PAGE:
This week our Yogi in the Community, Sara Clark, has shared her radiance and love for yoga across communities and gracefully represents the beautiful diversity of yoga. It was during my first Yoga Journal Conference in Estes Park, Colorado that I recently saw Sara as I was flipping through a YJ Magazine. I was speaking on a panel about power, privilege, and issues surrounding diversity across yoga communities, and seeing Sara’s image reminded me of why I was there. For me, seeing images reflective of aspects of myself encourage and remind me that I belong too. Although it has been a slow and steady practice, it is refreshing to see images and voices like Sara represent the fullness of our yoga communities. It was a pleasure to catch up with Sara and talk with her about yoga, healing trauma, and the ways in which social media help diversify yoga.
Name: Sara Clark
Location: New York City
Hometown: Northern Maryland
Can you talk about the work you do across yoga communities?
I teach vinyasa flow classes throughout Manhattan at high-end health clubs as well as in corporate offices and private homes. My work as a teacher has always been to create a safe space for students to commune. Classes are an internal exploration utilizing the breath and asana as a guide. There is an emphasis on mindfulness, compassion and intention so the yoga practice can evolve both on and off of the mat. The flow is a creative dance with an emphasis on alignment. Whether you are seasoned or a novice yogi, all levels are welcomed.
I am a 500-hour certified yoga teacher and recently completed a certification to become an Ayurveda nutritionist/lifestyle consultant. This ties into the practice of compassion and mindfulness towards one self; understanding one’s unique constitution and the laws of nature to create a beautiful, balanced union of health and well-being.
I follow you on social media and I love the ways in which you share practices of self love. Have you always practiced this, or was there a moment, period of time, or experience that shaped your awareness?
One of my teachers once said, “In the beginning you do yoga because it feels good. But after awhile, yoga begins to do you.”
There once was a time when I was completely disconnected from myself. A trauma in college was the tipping point and I fell into a state of disordered eating that sent me to the hospital. I realized I had two choices: fight like hell to remember my worth and live a rich life or spend the rest of my time on earth in deep suffering and disconnect. I chose to heal and live fully.
Self-love has come from diving deep into my practice and allowing yoga to take complete control. I have been practicing for over 13 years and the affect of yoga “doing me” has been gradual yet steady. The physical practice has created a sacred space for me to commune with my body and celebrate it’s capabilities. The breath has been a guide into my internal world creating space for my mind to slow down and anxiety to cease. Meditation has been a blessing that allows me to understand what I need internally to survive in the external world. My path thus far has originated out of love and the desire to evolve. I quit my corporate job, I teach yoga full-time and I have travelled the world. This would not have happened if I had chosen to suffer.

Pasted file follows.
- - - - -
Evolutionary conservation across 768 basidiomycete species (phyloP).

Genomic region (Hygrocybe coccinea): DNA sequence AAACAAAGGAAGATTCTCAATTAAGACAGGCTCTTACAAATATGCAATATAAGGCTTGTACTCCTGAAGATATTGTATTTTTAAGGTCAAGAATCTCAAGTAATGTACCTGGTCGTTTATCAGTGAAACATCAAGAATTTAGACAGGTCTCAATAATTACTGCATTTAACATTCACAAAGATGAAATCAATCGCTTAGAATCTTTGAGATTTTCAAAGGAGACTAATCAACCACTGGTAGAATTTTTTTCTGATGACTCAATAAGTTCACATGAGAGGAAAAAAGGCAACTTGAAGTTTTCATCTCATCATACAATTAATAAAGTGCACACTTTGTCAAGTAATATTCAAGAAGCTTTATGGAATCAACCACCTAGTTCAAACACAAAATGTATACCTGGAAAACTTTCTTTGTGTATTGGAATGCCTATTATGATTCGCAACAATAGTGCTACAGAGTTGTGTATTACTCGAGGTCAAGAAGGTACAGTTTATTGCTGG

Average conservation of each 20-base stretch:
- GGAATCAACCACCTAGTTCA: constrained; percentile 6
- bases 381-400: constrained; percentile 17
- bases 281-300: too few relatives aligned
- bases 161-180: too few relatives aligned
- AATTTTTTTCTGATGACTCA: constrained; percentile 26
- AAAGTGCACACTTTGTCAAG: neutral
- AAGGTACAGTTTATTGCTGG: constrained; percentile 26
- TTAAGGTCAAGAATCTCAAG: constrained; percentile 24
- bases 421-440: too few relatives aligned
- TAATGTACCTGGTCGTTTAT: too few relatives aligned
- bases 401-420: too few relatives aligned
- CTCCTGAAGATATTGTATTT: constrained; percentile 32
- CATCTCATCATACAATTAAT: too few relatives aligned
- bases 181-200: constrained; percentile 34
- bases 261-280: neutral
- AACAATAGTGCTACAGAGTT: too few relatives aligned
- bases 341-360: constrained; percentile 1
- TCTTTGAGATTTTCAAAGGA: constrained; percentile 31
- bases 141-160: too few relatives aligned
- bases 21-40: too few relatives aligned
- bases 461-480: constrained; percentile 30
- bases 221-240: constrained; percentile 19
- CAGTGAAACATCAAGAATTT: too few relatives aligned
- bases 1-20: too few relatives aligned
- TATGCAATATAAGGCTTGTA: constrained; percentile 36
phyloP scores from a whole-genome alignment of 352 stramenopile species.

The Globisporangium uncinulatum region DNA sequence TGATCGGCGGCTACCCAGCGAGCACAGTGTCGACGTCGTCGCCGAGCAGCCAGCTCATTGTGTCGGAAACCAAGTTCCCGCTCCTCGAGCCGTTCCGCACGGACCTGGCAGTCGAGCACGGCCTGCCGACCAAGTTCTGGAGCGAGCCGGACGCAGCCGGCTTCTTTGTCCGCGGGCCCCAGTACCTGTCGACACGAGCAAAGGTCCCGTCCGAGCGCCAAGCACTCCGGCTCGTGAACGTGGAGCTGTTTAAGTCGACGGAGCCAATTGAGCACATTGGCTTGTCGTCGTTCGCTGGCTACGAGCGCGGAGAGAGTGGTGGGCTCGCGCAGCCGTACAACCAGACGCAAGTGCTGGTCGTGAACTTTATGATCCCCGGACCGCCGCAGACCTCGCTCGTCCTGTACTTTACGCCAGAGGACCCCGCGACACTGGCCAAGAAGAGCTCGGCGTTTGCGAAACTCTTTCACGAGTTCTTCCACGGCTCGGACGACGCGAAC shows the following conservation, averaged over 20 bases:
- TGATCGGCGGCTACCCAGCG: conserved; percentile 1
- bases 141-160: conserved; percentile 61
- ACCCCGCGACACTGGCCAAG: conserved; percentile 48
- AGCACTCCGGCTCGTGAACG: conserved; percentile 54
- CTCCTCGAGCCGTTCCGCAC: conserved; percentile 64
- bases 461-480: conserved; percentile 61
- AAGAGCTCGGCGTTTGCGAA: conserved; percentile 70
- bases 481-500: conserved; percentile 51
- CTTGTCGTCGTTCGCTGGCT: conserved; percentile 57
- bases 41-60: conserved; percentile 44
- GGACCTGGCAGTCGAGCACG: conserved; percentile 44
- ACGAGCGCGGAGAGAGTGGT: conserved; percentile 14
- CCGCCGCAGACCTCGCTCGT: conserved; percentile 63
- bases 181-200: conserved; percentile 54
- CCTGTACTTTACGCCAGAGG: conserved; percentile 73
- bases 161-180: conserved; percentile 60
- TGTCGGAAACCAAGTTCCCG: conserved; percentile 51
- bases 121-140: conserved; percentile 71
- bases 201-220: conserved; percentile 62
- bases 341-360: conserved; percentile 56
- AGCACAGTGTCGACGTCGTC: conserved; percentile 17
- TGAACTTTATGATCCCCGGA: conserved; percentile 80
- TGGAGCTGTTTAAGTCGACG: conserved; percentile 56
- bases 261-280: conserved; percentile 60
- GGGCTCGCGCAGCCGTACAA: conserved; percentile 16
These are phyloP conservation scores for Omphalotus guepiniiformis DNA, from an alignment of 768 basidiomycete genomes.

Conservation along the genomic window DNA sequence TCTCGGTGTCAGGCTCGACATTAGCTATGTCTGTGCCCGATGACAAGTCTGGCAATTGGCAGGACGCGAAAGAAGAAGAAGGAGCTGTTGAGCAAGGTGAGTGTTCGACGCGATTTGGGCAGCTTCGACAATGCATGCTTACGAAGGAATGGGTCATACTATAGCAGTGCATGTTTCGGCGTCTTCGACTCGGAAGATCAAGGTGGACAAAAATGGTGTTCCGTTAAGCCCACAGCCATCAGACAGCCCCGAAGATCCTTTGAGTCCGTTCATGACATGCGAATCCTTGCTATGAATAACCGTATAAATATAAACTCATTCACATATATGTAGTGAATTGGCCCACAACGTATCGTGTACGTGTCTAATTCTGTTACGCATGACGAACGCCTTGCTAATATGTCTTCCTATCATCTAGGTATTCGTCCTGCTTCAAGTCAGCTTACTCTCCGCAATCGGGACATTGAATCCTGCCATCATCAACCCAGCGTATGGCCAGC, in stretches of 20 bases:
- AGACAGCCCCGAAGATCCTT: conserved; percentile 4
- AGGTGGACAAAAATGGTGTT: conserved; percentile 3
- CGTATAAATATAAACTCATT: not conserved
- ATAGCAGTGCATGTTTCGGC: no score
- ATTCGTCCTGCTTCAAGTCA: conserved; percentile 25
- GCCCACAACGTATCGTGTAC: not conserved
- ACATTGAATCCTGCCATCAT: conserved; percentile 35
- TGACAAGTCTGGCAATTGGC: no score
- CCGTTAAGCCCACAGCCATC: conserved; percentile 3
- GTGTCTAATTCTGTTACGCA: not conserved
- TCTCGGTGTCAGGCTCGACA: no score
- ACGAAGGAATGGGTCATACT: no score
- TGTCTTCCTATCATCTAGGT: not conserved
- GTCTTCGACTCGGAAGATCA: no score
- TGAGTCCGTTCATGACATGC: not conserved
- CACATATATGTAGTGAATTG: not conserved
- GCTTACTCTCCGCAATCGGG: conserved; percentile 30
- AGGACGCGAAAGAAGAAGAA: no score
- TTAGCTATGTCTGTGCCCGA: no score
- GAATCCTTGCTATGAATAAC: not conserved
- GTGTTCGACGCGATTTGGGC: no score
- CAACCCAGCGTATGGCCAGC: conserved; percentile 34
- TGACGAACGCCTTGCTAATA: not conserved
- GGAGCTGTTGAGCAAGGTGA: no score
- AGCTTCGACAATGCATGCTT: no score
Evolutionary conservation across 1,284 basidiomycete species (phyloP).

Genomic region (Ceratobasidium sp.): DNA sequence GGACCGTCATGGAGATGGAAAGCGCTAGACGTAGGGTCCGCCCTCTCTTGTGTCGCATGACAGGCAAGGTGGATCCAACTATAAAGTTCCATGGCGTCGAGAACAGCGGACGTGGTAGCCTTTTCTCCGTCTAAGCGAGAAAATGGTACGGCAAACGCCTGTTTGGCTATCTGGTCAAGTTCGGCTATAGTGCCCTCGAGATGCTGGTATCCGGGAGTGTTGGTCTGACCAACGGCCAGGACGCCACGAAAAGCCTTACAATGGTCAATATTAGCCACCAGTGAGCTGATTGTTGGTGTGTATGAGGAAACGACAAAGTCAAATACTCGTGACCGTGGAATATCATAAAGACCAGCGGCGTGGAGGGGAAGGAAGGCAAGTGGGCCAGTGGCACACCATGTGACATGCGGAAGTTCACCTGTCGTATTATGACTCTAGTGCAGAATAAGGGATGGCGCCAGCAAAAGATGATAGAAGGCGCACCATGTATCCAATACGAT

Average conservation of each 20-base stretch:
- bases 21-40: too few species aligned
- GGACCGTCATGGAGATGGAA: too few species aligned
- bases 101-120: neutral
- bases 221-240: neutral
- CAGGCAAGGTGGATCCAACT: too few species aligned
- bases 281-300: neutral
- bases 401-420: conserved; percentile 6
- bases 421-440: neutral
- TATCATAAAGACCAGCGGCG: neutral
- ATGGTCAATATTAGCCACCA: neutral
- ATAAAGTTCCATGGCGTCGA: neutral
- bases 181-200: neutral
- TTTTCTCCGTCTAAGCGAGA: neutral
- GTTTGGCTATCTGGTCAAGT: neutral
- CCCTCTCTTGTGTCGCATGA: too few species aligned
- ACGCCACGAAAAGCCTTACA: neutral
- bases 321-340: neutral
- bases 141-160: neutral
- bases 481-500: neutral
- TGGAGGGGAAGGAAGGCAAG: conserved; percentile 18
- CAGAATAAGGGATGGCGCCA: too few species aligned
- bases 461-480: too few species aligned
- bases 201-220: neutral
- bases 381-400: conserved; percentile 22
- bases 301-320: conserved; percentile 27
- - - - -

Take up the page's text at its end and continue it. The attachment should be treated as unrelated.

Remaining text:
This practice is a constant reminder that I am limitless; that we as a race and a universe are powerful, strong, beautiful, talented and unique. This life is meant to be enjoyed but we must first wake up to the fact that suffering is a choice and that love will set us free. So yes, self-love is my passion and reminding others of this is my goal: Be patient, allow self-acceptance to be a daily practice. Be aware of how you are treating yourself and what your internal dialogue sounds like. When you look in the mirror say one kind thing to yourself, even if it’s a kind “hello.” Begin again and again until you re-wire your thinking brain. Thoughts are energy and energy creates. So be aware of what you are creating. You are worth being happy; you are much more than your physical body. You are love at it’s core.
I remember flipping through a Yoga Journal a couple of months ago and screaming when I saw you! I have also recently watched your soothing online meditation segments on SHAPE! I remember when I began practicing yoga in the early 2000s, I did not see my reflection (race/ethnicity/body shape) as much in the magazines and recruitment flyers for yoga teacher trainings as much as I am seeing a slow evolution in the images we see now.Can you talk about the importance (if any) of seeing a diverse range of people/bodies practicing yoga? Is this something that matters to you?
Can you talk about the importance (if any) of seeing a diverse range of people/bodies practicing yoga? I could talk for hours about diversity in the world of yoga. It definitely pulls at my heartstrings. The beauty of the physical and spiritual yoga practice is that it can be done without spending any money. You don’t even need a yoga mat. The Western world however has turned yoga into a socio-economic privilege. And when you don’t see yourself represented within this world, it can feel very unwelcoming. Thanks to Instagram I have been exposed to a yoga community that showcases all shapes and shades doing yoga all over the world! It has brought me great comfort knowing that I am one of millions of brown yogis diving into the practice.
It has been such an honor to work with New York Health & Racquet Club and Shape Magazine along with being in Yoga Journal for Kripalu Center for Yoga & Health. I take pride in representing a demographic that you don’t usually find in yoga ads. May all who see me be reminded that yoga is for all.
Want to practice with or contact Sara?
Follow her on Instagram here
Connect with her on Facebook here